# Vector Magnitude Proof (Geometrically)

1. Jan 19, 2006

### mattmns

I have this question from my book:

Prove that |A-B| >= |A| - |B|

Note that A and B are vectors, and that |A| means magnitude of vector A.
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I have already proved this using a cheap trick, but I want to prove it using geometry instead. My question is about what cases I would need. Meaning that since there is a triangle formed (if I put A, B, and A-B together) what would I need to do in order to provide a sufficient geometric proof.

I was thinking of having A - B form a triangle and having a triangle with an acute angle between A and B, and then having a triangle with an obtuse angle between A and B, and then having A and B form a straight line. And of course showing on each of these that |A-B| >= |A| - |B|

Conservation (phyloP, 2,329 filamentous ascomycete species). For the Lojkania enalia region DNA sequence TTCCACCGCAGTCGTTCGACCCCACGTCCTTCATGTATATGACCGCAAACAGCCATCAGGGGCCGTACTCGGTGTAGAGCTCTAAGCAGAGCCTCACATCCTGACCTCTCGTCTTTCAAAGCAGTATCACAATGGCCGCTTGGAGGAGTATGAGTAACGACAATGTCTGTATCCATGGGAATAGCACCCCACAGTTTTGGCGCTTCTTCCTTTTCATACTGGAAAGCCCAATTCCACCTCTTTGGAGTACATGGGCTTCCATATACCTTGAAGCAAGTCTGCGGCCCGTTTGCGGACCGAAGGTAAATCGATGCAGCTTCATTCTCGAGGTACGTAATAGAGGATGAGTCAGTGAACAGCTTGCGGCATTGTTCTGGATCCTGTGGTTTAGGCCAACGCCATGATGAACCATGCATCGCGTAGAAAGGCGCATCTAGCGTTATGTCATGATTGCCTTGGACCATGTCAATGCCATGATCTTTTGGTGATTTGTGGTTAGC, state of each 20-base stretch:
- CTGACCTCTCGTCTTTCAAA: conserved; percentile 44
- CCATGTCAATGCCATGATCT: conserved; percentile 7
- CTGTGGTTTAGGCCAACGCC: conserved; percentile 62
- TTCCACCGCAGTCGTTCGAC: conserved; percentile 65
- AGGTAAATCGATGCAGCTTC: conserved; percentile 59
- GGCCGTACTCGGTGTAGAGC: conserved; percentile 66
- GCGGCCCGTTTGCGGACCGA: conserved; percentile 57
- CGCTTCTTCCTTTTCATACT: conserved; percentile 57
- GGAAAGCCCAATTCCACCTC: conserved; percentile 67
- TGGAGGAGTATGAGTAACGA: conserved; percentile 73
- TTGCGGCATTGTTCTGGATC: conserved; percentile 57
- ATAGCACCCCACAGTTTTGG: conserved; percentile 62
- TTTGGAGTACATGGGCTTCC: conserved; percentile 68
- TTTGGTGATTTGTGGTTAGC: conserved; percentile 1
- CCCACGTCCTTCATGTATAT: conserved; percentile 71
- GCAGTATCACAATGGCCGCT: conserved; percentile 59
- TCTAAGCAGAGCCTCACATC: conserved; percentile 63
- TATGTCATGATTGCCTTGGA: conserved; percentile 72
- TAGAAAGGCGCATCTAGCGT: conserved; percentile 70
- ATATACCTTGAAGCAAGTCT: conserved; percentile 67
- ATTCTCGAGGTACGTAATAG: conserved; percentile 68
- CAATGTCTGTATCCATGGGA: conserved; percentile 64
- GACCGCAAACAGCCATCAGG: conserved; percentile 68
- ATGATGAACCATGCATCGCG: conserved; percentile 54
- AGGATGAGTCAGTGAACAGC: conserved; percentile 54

Would that be sufficient?

Thanks.

2. Jan 19, 2006

### robphy

Do you recognize the inequality?

By "geometrically", are algebraic vector methods or trigonometric methods allowed? Or are you looking for a "visual proof without words"?

Your method looks sufficient to me (assuming the zero angle and straight angles are treated)... but possibly not elegant... unless, for example, the obtuse case uses the acute case.

my \$0.01

3. Jan 20, 2006

### 0rthodontist

You can visualize the set of all vectors of length |a| as a circle and the set of all vectors of length |b| as another circle enclosing or being enclosed by the first. Then any line segment drawn between the two circles obviously has length greater than or equal to the line segments that go perpendicularly from the inner circle to the outer. That means |a - b| >= ||a| - |b|| so |a - b| >= |a| - |b|.